There is nothing wrong with your television set. Do not attempt to adjust the picture. We are controlling transmission. If we wish to make it louder, we will bring up the volume. If we wish to make it softer, we will tune it to a whisper. We will control the horizontal. We will control the vertical. We can roll the image, make it flutter. We can change the focus to a soft blur or sharpen it to crystal clarity. For the next hour, sit quietly and we will control all that you see and hear. We repeat: there is nothing wrong with your television set. You are about to participate in a great adventure. You are about to experience the awe and mystery which reaches from the inner mind to… The Outer Limits.
— Opening narration – The Control Voice – 1960s
This past Friday, Follow the Reader’s weekly Twittersation (#FollowReader), took a shot at having a discussion on eBook pricing and distribution. It’s a rapidly developing and chaotic world, this eBook world. There are a lot of players, and there is a lot of confusion — over price, over formats, over standards, over distribution, over rights and territories — etc., etc., etc. So, it was perhaps not surprising that the eBook Twitter Chattersation was not only quite robust, but also quite all over the place.
And, it was quite well-attended. Sure, I was sad that more of the e-publishing-side players didn’t show up for the conversation, but I was thrilled that lots and lots of e-reading tweeps DID show up for this particular discussion. Is it ironic, or just expected that while readers were there and were quite vocal about what they want, few from the publishing side were there to hear it?…(old patterns in a new medium? could be.)
What is clearly clear amidst the confusion: the reading (and by reading, I mean reading and purchasing) public are paying attention. This is not your grandfather’s “book” consumer. This is a new generation of readers who want WHAT they want WHEN, and HOW they want it.
They don’t want to be locked into devices and formats. They do want lots of choice and lots of title selection. They will not pay a premium for no perceived value. But, they will pay for demonstrably enhanced, rich content that adds to the reading experience. And, they are increasingly aware that they have the purchasing power to dictate where the market will go.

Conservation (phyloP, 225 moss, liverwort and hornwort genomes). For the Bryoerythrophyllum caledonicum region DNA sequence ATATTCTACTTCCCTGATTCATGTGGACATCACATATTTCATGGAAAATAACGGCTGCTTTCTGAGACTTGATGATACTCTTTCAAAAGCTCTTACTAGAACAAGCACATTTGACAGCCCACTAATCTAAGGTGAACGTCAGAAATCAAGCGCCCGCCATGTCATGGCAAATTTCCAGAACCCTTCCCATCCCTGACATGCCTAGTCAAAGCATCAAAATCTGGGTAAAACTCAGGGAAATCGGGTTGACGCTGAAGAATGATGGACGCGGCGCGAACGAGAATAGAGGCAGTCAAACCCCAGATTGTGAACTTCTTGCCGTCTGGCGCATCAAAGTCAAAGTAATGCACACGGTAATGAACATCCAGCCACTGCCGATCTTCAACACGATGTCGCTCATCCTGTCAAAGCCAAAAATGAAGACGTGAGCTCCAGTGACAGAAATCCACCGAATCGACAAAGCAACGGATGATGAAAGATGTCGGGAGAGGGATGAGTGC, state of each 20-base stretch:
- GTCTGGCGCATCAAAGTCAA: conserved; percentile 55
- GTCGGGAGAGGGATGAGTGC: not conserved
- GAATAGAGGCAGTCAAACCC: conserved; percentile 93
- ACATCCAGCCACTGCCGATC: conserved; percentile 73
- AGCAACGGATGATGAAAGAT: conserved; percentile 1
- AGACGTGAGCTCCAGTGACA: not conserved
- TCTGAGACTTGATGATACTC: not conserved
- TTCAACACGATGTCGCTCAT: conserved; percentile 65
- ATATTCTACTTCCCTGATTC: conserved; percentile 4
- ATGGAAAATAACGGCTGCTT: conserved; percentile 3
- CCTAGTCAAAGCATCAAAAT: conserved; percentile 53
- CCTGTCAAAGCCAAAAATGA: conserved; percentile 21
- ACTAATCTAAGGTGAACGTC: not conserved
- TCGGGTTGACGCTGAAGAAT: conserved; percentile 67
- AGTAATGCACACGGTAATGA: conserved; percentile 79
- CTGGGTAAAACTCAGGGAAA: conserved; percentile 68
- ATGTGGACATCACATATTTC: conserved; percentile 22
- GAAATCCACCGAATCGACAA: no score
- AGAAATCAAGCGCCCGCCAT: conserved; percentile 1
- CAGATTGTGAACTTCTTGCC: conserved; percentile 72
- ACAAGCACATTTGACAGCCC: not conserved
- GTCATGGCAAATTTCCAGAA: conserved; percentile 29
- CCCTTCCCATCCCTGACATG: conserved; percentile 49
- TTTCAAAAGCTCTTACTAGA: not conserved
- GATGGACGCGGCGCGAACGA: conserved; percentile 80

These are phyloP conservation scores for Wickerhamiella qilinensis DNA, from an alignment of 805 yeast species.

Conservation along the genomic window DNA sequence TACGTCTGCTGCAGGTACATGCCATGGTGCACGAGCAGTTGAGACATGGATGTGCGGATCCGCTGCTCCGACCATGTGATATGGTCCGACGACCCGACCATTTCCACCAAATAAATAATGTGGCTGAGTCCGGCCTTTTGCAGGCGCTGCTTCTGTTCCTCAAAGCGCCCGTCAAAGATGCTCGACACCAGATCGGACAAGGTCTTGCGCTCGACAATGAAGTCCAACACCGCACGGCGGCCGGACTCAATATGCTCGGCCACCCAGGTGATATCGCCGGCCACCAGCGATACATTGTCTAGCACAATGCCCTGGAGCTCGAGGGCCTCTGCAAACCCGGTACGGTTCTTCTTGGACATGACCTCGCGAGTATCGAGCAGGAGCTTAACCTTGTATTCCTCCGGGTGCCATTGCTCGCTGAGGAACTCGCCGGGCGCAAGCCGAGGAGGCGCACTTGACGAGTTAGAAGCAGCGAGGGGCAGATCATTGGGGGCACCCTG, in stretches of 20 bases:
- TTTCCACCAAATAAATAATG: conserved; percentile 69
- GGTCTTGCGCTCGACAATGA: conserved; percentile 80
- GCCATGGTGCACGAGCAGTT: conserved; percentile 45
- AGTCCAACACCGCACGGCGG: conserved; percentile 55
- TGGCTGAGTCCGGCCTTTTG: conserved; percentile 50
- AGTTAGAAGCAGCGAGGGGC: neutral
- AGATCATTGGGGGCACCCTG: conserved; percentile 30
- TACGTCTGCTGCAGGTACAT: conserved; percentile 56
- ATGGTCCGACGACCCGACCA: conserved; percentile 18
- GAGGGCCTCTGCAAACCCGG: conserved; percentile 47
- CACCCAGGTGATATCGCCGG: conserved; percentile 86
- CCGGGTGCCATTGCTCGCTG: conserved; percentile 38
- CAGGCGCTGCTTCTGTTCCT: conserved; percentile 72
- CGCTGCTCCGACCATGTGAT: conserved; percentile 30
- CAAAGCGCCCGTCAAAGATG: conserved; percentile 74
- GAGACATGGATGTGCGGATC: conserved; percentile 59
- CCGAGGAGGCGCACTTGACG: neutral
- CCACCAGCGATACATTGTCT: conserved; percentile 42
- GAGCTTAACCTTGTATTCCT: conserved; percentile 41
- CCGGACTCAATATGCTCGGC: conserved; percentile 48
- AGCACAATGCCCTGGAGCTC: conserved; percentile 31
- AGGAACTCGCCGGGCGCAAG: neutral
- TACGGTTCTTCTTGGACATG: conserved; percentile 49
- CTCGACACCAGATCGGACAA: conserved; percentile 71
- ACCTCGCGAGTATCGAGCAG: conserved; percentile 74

In other words, if e-book publishers/e-reading device manufacturers/and e-reading software developers want to make it in this game, they had better put on their listening ears and start showing up to hear what the e-reading public has to say.
Yup. Lots of opinions about eBooks and eReading were expressed last Friday. And, the whole conversation made me giddy with hope that the future of book publishing will be entirely driven by proactive and very engaged readers (in the business world, they refer to this as “consumer demand”).
I, of course, prefer to take this to the Utopian extreme. Imagine a world where readers are in control of the “programming.” That’s right — no more publishers controlling the transmission. Instead, readers will be controlling what gets published, when and how!
Yes, it’s a bit radical, but this is not so far from where things are headed .
What time is it? According to my Kat-watch, it’s a really good time for publishers to ask themselves exactly what purpose they serve in a world where they no longer control the transmission. My hope is that they’ll take more of an interest in the programming — you know, maybe focus on curating quality content that meets the needs and desires of their reading audience? Maybe they should try that kind of thing.
That’s where I’d be focusing if I were an e-book (or print book, for that matter) publisher ;)
And, speaking of #FollowReader TwitChats — don’t forget to tune in to today’s #FollowReader Twittersation, starting at 4PM EST. Just head on over to Twitter and search by #FollowReader. Hope to see you there!